Theaetetus
 
Reply Tue 16 Dec, 2008 01:53 pm
@Khethil,
Alan Watts had a master's in Theology, but in the relatively recent past, I think he would be the least qualified according to degree's held to be a classified as a philosopher.
 
Theaetetus
 
Reply Tue 16 Dec, 2008 01:53 pm
@VideCorSpoon,
VideCorSpoon wrote:
Amusing like clowns, trapeze artists, and monkeys dancing with toothbrushes amusing or interesting amusing?


Like money's dancing with toothbrushes while throwing poo at the clowns.
 
Fido
 
Reply Tue 16 Dec, 2008 09:10 pm
@Theaetetus,
Theaetetus wrote:
Alan Watts had a master's in Theology, but in the relatively recent past, I think he would be the least qualified according to degree's held to be a classified as a philosopher.

Why should anyone care who is formally recognized as a philosopher??? First of all, seeking knowledge is a human activity, and insitutional anything is clearly not the answer, but the problem.... It is good to learn what instituional philosophy has to say so one can safely pursue other insights... I don't think anyone really becomes something as a philosopher by studying philosophy, though one might become something of an expert, or a historian of philosophy... A philosophy must be up to date with all branches of knowledge because one cannot speak truth, as knowledge is, on the basis of ignorance...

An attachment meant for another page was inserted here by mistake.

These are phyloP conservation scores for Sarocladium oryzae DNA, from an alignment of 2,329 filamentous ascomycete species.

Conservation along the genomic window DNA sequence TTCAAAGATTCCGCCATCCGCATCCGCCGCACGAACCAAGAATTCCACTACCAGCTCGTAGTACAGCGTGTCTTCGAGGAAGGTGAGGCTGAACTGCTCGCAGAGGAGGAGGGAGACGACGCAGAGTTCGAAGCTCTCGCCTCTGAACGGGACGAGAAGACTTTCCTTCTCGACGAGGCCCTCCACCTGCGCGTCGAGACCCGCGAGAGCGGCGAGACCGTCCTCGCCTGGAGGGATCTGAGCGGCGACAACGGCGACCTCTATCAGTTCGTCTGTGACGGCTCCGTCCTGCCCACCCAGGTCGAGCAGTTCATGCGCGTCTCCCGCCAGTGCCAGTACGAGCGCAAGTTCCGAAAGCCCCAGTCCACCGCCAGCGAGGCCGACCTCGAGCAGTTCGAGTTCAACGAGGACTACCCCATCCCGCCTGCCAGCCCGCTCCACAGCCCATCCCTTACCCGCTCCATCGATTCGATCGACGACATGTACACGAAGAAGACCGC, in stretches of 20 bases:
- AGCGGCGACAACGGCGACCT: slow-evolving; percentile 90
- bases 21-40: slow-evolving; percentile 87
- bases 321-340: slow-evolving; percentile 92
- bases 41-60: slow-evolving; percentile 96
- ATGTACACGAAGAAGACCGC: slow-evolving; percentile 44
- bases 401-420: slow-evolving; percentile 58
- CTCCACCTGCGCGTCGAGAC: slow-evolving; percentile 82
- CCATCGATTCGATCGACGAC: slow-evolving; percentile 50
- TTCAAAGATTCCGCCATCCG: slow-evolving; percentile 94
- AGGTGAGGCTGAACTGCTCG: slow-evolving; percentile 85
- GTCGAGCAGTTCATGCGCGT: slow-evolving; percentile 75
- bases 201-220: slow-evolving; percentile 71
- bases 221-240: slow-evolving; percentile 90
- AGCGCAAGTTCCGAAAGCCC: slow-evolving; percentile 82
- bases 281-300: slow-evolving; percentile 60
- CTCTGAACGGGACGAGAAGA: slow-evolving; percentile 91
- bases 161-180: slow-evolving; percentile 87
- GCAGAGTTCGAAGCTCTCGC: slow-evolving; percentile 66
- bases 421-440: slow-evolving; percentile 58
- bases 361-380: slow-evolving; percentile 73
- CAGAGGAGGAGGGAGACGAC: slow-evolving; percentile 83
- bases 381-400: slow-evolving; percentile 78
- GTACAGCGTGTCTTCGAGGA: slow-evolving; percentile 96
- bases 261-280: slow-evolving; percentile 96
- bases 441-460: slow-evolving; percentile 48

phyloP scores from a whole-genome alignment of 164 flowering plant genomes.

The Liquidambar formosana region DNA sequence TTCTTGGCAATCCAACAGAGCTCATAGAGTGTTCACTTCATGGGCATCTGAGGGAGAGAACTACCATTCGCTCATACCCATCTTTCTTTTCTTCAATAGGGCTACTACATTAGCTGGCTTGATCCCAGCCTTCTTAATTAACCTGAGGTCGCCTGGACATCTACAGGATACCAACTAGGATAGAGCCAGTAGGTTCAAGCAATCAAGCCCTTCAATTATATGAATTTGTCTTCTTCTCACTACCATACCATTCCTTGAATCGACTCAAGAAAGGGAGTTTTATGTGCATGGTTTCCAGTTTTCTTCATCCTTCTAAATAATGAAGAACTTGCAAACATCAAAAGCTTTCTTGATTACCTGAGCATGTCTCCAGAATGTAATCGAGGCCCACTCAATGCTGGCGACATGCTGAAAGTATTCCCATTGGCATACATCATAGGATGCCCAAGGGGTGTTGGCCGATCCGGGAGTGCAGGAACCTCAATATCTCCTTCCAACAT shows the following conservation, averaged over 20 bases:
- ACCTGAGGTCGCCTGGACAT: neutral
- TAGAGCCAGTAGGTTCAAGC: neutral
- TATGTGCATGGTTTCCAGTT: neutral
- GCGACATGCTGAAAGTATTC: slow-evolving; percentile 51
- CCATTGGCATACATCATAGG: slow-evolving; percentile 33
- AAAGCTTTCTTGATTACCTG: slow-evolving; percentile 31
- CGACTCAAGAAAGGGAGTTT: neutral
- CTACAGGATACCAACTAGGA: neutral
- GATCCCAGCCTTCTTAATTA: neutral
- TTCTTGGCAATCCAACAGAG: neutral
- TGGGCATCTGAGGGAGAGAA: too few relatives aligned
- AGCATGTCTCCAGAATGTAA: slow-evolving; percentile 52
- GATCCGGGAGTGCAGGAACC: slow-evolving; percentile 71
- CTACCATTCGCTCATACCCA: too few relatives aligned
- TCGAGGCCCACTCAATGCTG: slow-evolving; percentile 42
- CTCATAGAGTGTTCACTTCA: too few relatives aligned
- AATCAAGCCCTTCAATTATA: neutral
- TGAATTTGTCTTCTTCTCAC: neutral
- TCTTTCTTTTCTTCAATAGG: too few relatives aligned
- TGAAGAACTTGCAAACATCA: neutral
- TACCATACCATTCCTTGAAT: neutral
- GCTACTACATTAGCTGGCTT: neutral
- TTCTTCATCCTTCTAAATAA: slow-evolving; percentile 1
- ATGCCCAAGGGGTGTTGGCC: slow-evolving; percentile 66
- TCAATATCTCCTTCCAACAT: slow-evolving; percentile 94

Theaetetus
 
Reply Wed 17 Dec, 2008 01:36 am
@Fido,
Fido wrote:
Why should anyone care who is formally recognized as a philosopher??? First of all, seeking knowledge is a human activity, and insitutional anything is clearly not the answer, but the problem.... It is good to learn what instituional philosophy has to say so one can safely pursue other insights... I don't think anyone really becomes something as a philosopher by studying philosophy, though one might become something of an expert, or a historian of philosophy... A philosophy must be up to date with all branches of knowledge because one cannot speak truth, as knowledge is, on the basis of ignorance...